Is Investing In Property Really A Good Pension Plan?

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Bank of England chief economist Andy Haldane has opened a debate on property v pensions with some controversial comments about investing.

He argues that while Britain has a housing crisis with too few homes, prices will keep rising and outpace traditional pension investments such as shares and bonds. But looking at stellar price growth is just one side of the property investment coin.

So here are some points to consider when investing in property:

· Can you afford to buy?

More and more investors are turning to crowdfunding buy to let investment to become instant landlords because the cost of buying rises with house prices. Lenders will want at least a 20% deposit to finance a buy to let or second home with a mortgage.

· Crowdfunding property investment

Crowdfunding means no deposit and less cash can buy more property, but the investment is not safeguarded with consumer protection and the market is yet to see what happens if a crowdfunder goes to the wall. Just look at the ban on cashing in on property funds that have tied up billions of pounds of investor money since the Brexit vote.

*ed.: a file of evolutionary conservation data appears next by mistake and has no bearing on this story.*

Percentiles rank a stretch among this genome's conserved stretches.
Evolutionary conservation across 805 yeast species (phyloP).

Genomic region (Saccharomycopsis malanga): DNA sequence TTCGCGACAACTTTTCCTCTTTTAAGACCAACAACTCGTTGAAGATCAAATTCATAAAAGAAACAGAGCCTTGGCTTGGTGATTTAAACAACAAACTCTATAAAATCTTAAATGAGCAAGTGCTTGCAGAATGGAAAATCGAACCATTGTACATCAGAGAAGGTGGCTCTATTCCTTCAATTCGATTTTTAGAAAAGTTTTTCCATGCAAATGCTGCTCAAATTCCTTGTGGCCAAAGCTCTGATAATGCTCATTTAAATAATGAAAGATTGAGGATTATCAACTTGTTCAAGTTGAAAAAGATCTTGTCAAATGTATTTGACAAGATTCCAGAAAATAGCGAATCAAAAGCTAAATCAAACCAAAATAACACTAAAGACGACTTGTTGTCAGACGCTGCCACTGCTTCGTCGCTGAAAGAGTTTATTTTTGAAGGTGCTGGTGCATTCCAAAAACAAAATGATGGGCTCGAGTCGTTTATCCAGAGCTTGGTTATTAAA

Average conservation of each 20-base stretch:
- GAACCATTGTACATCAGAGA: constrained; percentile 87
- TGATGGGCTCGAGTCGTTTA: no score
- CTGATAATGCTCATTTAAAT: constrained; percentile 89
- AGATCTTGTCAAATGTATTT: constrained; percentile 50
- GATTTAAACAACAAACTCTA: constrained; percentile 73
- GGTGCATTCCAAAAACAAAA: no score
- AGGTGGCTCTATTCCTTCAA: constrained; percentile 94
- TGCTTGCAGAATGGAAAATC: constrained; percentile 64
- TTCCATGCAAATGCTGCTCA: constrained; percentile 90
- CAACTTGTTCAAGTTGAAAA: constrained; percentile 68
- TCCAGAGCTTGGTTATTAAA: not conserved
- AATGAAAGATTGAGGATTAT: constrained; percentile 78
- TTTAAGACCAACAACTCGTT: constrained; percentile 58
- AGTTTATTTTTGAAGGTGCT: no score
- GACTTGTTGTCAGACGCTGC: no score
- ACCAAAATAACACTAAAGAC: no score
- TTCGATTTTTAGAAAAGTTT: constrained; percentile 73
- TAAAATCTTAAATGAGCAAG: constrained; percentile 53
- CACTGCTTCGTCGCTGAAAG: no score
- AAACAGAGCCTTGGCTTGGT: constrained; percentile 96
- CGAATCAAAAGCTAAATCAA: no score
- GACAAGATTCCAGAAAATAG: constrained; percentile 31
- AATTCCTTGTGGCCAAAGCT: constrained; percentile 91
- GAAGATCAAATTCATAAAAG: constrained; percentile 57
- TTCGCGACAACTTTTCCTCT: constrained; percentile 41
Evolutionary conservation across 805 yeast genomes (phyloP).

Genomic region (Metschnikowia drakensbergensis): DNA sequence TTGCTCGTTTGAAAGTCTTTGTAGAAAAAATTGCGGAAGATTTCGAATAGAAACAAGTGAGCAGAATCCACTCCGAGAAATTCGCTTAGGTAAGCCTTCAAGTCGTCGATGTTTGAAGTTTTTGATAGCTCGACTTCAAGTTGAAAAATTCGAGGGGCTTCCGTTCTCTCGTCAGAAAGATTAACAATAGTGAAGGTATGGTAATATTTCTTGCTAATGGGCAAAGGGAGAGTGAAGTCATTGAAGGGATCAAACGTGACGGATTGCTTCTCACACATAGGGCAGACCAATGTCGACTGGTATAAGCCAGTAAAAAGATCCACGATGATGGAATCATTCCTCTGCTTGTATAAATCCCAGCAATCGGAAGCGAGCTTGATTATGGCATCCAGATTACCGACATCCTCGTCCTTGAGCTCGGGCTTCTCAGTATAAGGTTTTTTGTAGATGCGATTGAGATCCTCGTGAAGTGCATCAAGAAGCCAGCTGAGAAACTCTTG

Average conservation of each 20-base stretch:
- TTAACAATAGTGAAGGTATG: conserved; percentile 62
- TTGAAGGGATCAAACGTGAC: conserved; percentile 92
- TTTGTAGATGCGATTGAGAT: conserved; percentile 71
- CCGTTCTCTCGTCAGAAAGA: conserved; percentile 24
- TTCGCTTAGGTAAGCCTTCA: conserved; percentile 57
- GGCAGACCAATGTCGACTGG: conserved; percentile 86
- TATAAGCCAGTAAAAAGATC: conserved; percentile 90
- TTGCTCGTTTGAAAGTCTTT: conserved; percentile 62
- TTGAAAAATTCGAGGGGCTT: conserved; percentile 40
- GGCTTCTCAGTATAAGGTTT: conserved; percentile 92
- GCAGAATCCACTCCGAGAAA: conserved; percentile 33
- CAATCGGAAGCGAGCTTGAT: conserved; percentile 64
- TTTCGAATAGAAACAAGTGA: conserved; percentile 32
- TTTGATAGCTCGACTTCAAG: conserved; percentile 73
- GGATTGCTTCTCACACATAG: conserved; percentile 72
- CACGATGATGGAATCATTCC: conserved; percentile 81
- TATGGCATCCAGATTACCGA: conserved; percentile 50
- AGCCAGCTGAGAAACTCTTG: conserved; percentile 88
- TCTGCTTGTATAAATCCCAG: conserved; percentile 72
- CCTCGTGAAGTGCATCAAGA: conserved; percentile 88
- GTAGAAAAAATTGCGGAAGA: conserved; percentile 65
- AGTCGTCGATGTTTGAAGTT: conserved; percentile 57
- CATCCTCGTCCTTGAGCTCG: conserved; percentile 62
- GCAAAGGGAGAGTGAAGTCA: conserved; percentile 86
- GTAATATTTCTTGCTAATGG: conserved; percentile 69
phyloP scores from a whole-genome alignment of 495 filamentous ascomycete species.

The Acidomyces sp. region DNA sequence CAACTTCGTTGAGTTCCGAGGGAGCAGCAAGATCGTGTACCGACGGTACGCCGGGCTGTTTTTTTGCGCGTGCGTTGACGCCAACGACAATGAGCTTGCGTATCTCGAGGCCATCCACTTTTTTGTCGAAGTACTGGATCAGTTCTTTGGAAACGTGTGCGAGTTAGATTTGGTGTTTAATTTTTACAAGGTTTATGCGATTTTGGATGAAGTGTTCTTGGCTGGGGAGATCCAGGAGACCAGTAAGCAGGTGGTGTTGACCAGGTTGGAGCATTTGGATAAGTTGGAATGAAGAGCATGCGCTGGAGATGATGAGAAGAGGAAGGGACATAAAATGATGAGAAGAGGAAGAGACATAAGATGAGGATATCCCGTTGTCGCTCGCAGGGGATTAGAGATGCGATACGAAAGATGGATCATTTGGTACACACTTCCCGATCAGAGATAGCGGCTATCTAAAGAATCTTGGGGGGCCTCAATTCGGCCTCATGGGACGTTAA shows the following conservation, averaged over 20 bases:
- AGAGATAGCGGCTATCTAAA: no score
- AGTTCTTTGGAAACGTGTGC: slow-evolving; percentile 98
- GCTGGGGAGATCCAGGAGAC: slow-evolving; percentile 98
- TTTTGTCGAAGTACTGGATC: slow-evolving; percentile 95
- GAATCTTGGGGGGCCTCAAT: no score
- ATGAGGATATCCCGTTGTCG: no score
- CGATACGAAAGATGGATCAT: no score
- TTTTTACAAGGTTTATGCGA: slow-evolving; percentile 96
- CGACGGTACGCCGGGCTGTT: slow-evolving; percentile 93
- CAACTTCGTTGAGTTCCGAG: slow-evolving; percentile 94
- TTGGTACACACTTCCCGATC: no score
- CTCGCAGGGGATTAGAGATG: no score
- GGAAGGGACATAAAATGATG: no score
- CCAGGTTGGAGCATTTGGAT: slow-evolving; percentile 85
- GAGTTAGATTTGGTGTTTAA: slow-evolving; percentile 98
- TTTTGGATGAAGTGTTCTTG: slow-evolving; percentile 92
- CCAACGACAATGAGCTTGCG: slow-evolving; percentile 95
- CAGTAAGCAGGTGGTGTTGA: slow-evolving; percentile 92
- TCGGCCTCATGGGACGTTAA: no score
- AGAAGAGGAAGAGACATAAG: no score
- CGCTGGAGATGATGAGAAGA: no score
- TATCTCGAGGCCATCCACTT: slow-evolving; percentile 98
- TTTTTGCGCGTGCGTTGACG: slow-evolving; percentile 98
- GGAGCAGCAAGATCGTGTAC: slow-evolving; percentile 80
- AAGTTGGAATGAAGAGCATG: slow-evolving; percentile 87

· Property is tough to sell

Financial experts will point out property is illiquid. Money staked on shares, bonds or funds can generally be realised in days, but property can take weeks or months to go through conveyancing. One of the basic rules of investing is to diversify and not to tie every penny available in a single asset.

· Don’t forget tax

Property can come with rich rewards but also attracts tax – income tax on rental profits and capital gains tax on disposals. These can quickly drain profits or gains.

· Who pays the running costs?

Whether crowdfunding or owning direct, that attractive gross yield is not the end of the story. The net yield after deducting business expense and running costs is the true bottom line. The home will not have tenants all the time and someone has to shell out for repairs and day-to-day expenses while a property is empty – and that someone is the owner.

Some of those profits have to be diverted into a fighting fund to pay these bills or landlords have to find them out of their own pockets.

· Do some sums

Shifting cash from a pension into property triggers tax on withdrawing the money and ends fund growth. Work out if this strategy is cost-effective and how long property ownership is needed to break even. Undoubtedly property can provide some lucrative profits for some landlords, but do not forget the hidden costs of investing before ploughing cash into buy to let.